Hundreds of Bay Area residents are taking to the streets and to the Internet today as part of a massive one-day protest against mass government surveillance.
Privacy advocates are holding “The Day We Fight Back Against Mass Surveillance” today to protest massive surveillance programs by the National Security Agency. The programs, made public last spring by former NSA contractor Edward Snowden, include the collection of information about phone calls, email messages, friends and contacts.
In San Francisco, protesters from peace and social justice group Code Pink and others planned to rally at noon at the home of Sen. Dianne Feinstein, who chairs the Senate Intelligence Committee and has vocally defended the NSA’s surveillance program, calling Snowden’s revelations “treason.”
Last October, the senator approved a bill that proposes increased privacy protections and transparency of the NSA’s surveillance programs while allowing the NSA to continue mass data collection.
Protesters at the rally will call on Feinstein “to take immediate action to halt the surveillance program and provide a full public accounting of the NSA’s data collection programs,” Code Pink San Francisco spokeswoman Nancy Mancias said.
At 6 p.m., hundreds of people are expected to gather at the AT&T building at 611 Folsom St. in San Francisco to take part in the daylong protest.
Mark Klein, a former AT&T technician and whistleblower who revealed the company’s alleged cooperation with an illegal NSA domestic surveillance program to install hardware to capture and monitor Americans’ telecommunications, is set to attend.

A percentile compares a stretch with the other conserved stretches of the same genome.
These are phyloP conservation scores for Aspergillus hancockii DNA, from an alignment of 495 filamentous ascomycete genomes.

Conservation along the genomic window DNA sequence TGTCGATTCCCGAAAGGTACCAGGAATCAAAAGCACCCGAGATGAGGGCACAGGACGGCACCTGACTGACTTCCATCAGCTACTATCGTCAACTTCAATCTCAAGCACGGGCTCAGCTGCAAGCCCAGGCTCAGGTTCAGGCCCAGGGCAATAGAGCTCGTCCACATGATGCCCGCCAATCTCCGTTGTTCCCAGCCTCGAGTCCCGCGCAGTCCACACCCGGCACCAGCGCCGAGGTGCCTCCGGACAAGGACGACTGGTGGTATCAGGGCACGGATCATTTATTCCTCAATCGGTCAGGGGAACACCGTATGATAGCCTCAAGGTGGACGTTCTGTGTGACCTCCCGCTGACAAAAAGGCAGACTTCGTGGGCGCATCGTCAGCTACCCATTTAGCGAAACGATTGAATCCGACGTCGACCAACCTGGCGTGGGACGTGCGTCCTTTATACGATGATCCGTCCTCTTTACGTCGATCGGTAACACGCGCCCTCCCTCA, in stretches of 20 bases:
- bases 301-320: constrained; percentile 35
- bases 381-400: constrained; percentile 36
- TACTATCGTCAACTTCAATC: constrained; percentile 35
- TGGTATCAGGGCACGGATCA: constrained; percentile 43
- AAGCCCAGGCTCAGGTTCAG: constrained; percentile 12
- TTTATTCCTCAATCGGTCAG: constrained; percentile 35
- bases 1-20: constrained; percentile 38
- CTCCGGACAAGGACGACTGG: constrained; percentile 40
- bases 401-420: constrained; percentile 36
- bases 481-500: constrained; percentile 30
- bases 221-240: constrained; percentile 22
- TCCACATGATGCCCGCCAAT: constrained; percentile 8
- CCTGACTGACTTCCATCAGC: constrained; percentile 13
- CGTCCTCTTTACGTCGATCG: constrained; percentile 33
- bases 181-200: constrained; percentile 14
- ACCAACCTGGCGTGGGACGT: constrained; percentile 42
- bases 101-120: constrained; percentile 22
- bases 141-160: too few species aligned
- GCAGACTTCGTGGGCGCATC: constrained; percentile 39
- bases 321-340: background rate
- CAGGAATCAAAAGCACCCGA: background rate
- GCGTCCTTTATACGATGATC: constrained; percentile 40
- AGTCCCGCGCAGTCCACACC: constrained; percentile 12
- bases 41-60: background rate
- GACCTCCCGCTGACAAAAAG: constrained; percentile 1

The protest is also happening online, with thousands of websites today hosting a banner announcing today’s action and urging visitors to contact Congress and call on their legislators to oppose laws that would bolster NSA surveillance programs.
An unprecedented January 2012 web protest that used similar tactics helped defeat the Stop Online Piracy Act (SOPA) and the Protect IP Act (PIPA), protest organizers said.
Organizers said today’s action also comes a year after the suicide of Aaron Swartz, an Internet activist and co-developer of web feed format RSS and popular news-sharing website Reddit.
“Today the greatest threat to a free Internet, and broader free society, is the National Security Agency’s mass spying regime,” said David Segal, who co-founded Internet activist group Demand Progress with Swartz. “If Aaron were alive he’d be on the front lines, fighting back against these practices that undermine our ability to engage with each other as genuinely free human beings.”
Participants in the daylong action include Internet activist groups such as Electronic Frontier Foundation and Demand Progress as well as Reddit and the free online software community Mozilla, according to organizers.
Laura Dixon, Bay City News